The Phonelessness of the Long Distance Runner

As smartwatches mature, they make the decision to leave the phone behind easier

Anyone who has followed my Twitter feed for a while will know that I’m a keen sports enthusiast, particularly when it comes to running. It’s an important part of my life and one where I feel exceedingly lucky to have an area of overlap with one of my research topics — wearables. After all, how many people get to test out such a wide range of tech while doing something they love? Whether I’m out for a 5k or a marathon, it’s fair to say I’ll always have some tech with me.

But there’s one gadget that I’m always happy to leave behind when I’m running, and that’s my phone. I really enjoy getting out for a run as a way of taking a break from notifications and messages, and clearing my head. Added to that, most of today’s smartphones are pretty chunky. Larger displays are welcome when watching videos or looking at photos, but less so when you need to squeeze your phone into a pocket — the rise of vest-style phone holders is testament to this.

A couple of years ago, there was a sense of trade-off when heading out running without a phone. After all, what if you wanted to listen to music? Or if you were running somewhere new and got lost? Or — most urgently — you took a tumble somewhere off-grid and needed to call for help?

For me, this is where modern smartwatches deliver an incredible amount of utility. Yes, they are capable companions for health and fitness generally, but they can do so much more. I’ve been testing out an Apple Watch for the past few weeks and it’s really underlined just how much I can get from a smartwatch on a day-to-day basis, and especially when I’m out running.

For example, if I’m heading out on a long run, I can rest assured that I can download some music and podcasts straight to the Watch from Spotify and pair it with my headphones. If I need to stop and grab a drink or jump on public transport for any reason, I’ve got contactless payment set up and ready to go. If I take a wrong turn, I can check Maps and get myself back on the right path. Added to this, the Watch I’m using has cellular capabilities, meaning I could call for help if something went wrong — thankfully I’ve not needed to do this yet.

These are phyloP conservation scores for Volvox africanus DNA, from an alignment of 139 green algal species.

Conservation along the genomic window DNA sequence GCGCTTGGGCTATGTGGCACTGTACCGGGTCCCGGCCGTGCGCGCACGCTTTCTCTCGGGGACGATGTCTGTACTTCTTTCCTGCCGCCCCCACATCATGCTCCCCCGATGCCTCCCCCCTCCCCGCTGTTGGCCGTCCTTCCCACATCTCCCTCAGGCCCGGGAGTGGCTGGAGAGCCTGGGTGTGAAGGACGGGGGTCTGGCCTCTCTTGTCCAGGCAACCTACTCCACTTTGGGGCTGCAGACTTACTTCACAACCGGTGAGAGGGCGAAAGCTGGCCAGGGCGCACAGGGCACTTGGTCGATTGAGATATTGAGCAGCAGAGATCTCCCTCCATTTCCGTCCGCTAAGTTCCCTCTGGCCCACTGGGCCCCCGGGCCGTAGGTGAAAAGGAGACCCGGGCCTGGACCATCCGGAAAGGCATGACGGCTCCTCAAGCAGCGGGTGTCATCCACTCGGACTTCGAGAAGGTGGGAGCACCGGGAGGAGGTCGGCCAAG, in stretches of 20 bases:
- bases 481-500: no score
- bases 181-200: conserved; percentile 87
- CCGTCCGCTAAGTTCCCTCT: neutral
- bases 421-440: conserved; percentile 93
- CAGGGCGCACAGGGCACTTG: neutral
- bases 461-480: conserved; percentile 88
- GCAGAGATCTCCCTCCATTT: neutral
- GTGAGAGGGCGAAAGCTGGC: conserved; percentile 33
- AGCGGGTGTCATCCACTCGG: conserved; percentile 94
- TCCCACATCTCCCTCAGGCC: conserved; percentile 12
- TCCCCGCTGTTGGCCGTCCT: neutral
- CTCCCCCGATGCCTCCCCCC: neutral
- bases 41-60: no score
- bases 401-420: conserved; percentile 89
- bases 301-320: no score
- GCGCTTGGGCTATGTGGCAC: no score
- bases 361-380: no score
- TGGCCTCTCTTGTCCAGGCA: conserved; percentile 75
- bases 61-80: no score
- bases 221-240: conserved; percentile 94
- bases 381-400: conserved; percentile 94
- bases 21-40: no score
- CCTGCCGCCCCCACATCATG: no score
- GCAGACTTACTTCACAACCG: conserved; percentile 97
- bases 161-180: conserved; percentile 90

Of course, there are many other smartwatches that offer the same set of capabilities and I’d be remiss not to mention the Samsung Galaxy Watch4, which really impressed me in testing recently and is just one of an array of capable devices out there. I was quietly impressed with Wear OS 3.0, which runs on the Galaxy Watch4, and it’s likely that apps like Google Maps and Spotify will make their way to more smartwatches now thanks to the new platform. But elsewhere, more “serious” running watches like the Garmin Forerunner 945 add in features like music downloads, contactless payments and navigation, while running their own operating system.

In my opinion, these features demonstrate their value most when someone doesn’t have their phone with them. If I’ve got my phone with me, I’m still likely to use that for the vast majority of my mobile computing. But take away the phone and I place huge value on having a smartwatch that can meet my needs on the move.

Admittedly, this could be seen as a problem for the smartwatch market — after all, no one wants to position their device as something you only use when you don’t have access to something else. Still, it shows how far smartwatches have come, when even a few years ago a lot of the features I’ve discussed were very uncommon.

What next? It certainly feels like cellular connectivity is another piece of the puzzle that various players in the market want to crack, and it’s no surprise at all that using a smartwatch when exercising is pretty much always the main use demonstrated for cellular-enabled wearables. Again, the times when someone is phoneless is when this will have the most value. However, at CCS Insight, we’ve long held the expectation that smartwatches as a secondary point of connectivity will have a major role in the advent of on-person computing. See this year’s predictions, for example.

As an avid smartwatch user and a keen runner, I’ve found a sweet spot right in the middle of these interests. I’ve been lucky enough to test out multiple smartwatches this year and typically always come away impressed with their capabilities, especially when I’m exercising. These are devices that offer more utility than ever before, and I can’t wait to see what comes down the track next.

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